Santa Monica Observer - Community, Diversity, Sustainability and other Overused Words

By John Sully
Observer Staff Writer 

Santa Cruz Island Offers an Empty Pacific Island, Minutes from LA

The way California looked before all the people came here is also home to the Island Fox

 

August 14, 2016

Driftwood on Santa Cruz island

Santa Cruz Island is the largest of the eight islands in the Channel Islands of California, located off the coast of California. The island, in the northern group of the Channel Islands, is 22 miles long and from 2 to 6 miles wide with an area of 61,764.6 acres. It is a hold over from a time when California held far fewer people.

"The island is three times bigger then Manhattan," says John Sullivan, a recent visitor, "and you have maybe 60 miles of hiking available through all kinds of terrain. Plus, kayaking too."

Santa Cruz Island is located within Santa Barbara County, California. The coastline has steep cliffs, gigantic sea caves, coves, and sandy beaches.

The 2000 census showed an official population of two persons. The highest peak is Devils Peak, at 2450+ feet (747+ m). It was the largest privately owned island off the continental United States but is currently part-owned by the National Park Service (NPS owns 24%, and the Nature Conservancy owns 76%). "The most impressive thing about the place is the isolation and the feeling that you are back 200 years to a California that once existed," says Sullivan.

Santa Cruz Island has many species found nowhere else on earth, including for instance the island scrub jay and the Santa Cruz Island fox, a subspecies of the island fox.

The island fox (Urocyon littoralis) is a small fox that is native to six of the eight Channel Islands of California. There are six subspecies of the fox, each unique to the island it lives on, reflecting its evolutionary history. Other names for the island fox include coast fox, short-tailed fox, island gray fox, Channel Islands fox, Channel Islands gray fox, California Channel Island fox and insular gray fox.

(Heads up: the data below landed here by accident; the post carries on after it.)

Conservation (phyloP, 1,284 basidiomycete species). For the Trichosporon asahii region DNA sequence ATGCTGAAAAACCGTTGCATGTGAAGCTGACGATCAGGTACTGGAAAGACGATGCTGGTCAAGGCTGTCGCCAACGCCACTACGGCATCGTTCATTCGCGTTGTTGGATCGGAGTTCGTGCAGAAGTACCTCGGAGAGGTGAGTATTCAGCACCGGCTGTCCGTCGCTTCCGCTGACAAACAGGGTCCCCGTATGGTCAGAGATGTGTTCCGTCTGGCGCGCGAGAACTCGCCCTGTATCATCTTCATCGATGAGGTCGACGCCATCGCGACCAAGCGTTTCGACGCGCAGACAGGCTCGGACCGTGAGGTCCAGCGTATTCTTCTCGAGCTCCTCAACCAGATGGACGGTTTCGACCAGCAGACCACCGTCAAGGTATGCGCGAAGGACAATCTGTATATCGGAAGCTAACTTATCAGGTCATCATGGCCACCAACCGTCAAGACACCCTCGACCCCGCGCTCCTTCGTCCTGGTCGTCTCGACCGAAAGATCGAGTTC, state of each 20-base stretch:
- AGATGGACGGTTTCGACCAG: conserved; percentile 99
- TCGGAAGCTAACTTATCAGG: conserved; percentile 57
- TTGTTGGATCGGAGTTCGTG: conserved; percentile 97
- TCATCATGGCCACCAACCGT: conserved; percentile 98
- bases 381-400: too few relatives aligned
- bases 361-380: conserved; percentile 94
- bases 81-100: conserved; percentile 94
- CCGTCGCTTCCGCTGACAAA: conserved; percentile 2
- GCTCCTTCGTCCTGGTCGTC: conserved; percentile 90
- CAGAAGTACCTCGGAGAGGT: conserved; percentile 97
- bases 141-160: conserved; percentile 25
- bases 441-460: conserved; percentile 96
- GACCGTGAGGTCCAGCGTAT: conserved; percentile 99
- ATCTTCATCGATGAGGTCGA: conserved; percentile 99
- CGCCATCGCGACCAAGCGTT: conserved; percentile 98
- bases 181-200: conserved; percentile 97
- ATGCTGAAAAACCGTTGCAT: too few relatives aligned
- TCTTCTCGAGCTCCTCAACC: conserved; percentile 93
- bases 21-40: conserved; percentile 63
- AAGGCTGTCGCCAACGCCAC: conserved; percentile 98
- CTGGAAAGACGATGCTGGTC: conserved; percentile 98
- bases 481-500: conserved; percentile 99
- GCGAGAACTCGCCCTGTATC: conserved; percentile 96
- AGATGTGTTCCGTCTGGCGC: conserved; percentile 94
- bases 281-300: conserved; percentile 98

"These foxes are all over the island and are smaller then most foxes but have lived there for tens of thousands of years. I guess they arrived there prior to water isolated the islands and shrank due to the isolation." says Sullivan

Because the island fox is geographically isolated, it has no immunity to parasites and diseases brought in from the mainland and is especially vulnerable to those that the domestic dog may carry. In addition, predation by the golden eagle and human activities devastated fox numbers on several of the Channel Islands in the 1990s. Four island fox subspecies were federally protected as an endangered species in 2004, and efforts to rebuild fox populations and restore the ecosystems of the Channel Islands are being undertaken. Radio collars are being attached to foxes in an effort to track and locate the young foxes. To date these efforts have been largely successful.

Shimmering water only a few dozen miles from Los Angeles

A central valley splits the island along the Santa Cruz Island Fault, with volcanic rock on the north and older sedimentary rock on the south. This volcanic rock was heavily fractured during the uplift phase that formed the island and over a hundred large sea caves have been carved into the resulting faults. One of these, Painted Cave, is among the world's largest.

Island Packers visits all five of the islands that make up the Channel Islands National Park and National Marine Sanctuary. View our Island Trips for details on day trips, camping, island activities and special trips. (805) 642-1393

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• Santa Cruz Island

• Santa Rosa Island

• Santa Barbara Island

San Miguel Island

The Anacapa Islands

 

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